|Bushfires are just one of many climate impacts which are set to increase in Australia. Photo credit: CSIRO.|
By Anders Lorenzen
They have already abolished Australia’s carbon tax, launched a severe attack on renewable energy and now the funding of climate science is next in the line for the governing Liberal Party in the country down under.
Though Prime Minister Malcolm Turnbull, unlike his predecessor, Tony Abbott, does believe in the reality of climate change he has swung the funding axe specifically associated with climate science.
At least 110 jobs will go in the Oceans and Atmosphere division while a similar number is expected in the Land and Water division. The total job cuts of scientists are expected to be in the region of 350, the Commonwealth Scientific and Industrial Research Organisation (CSIRO) wrote to staff.
Ironically, it was first announced that cuts were going to be made just a week before the Paris climate summit (COP21), November last year. According to the Sydney Morning Herald, one scientists had, in private, said that the funding of climate science would be all gone, while CSIRO’s chief executive, Larry Marshall, said that since climate change had been established further work in the area would be a reduced priority: “that question has been answered, and the new question is what do we do about it, and how can we find solutions for the climate we will be living with?” Dr. Marshall stated.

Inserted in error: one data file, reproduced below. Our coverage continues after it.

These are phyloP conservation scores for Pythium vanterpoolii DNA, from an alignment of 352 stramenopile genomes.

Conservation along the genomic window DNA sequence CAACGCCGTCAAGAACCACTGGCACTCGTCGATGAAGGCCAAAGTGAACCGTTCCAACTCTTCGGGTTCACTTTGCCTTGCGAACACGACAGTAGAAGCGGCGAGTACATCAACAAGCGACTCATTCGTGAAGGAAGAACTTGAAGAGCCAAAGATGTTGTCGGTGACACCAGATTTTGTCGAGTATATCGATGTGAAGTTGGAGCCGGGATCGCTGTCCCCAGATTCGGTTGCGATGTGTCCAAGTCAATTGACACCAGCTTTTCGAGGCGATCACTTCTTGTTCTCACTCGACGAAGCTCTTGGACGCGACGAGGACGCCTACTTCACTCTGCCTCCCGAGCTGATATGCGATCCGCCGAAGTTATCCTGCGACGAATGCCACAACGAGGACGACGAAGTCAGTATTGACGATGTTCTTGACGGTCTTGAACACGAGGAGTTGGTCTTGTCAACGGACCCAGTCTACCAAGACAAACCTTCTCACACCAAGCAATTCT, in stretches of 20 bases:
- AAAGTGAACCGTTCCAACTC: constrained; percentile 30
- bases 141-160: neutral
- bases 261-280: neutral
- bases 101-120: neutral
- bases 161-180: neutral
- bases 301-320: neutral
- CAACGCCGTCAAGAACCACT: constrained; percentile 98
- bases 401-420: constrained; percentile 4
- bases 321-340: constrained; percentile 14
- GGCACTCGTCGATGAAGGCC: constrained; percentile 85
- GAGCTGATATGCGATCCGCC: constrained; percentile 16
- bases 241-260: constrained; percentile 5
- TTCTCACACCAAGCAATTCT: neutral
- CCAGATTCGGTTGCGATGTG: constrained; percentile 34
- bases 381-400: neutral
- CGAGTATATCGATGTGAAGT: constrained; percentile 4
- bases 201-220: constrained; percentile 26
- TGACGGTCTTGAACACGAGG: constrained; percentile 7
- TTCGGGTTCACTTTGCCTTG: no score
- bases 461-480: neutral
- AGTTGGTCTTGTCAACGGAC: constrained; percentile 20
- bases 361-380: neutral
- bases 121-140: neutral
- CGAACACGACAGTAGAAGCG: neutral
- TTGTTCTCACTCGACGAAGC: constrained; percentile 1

Not surprisingly the science cuts have been opposed by the opposition leader, Labor’s Bill Shorten, stating “Malcolm Turnbull is happy to use the CSIRO for a photo-op but his cuts are vandalising a great Australian institution. Under the Liberals, Australia’s pollution levels are going up, and Malcolm Turnbull’s answer is to sack the experts who are working to cut pollution and find the innovations in renewable energy that will help create the jobs of the future in Australia.”
While Greenpeace Australia Pacific’s Climate and Energy Campaigner, Nikola Casule, has this to say: “Malcolm Turnbull has lost credibility as a reasonable leader who understands the challenges of climate change, and the way it is already affecting Australia. The CSIRO’s work is crucially important to how Australia measures the impacts of climate change and develops plans to adapt to it. Forcing these cuts puts our environmental and economic future at risk.”
While other arguments have been made that as climate change speeds up, and with Australia being at the frontlines of experiencing climate impacts, it is not a time to slow down or stop researching climate science. Furthermore, Australia climate science institutions receive worldwide recognition and this will undoubtedly suffer in the wake of the latest cuts.
And as we recently reported with the devastating state of the Great Barrier Reef, many would argue, that this issue should see an increase and not a decrease in science funding.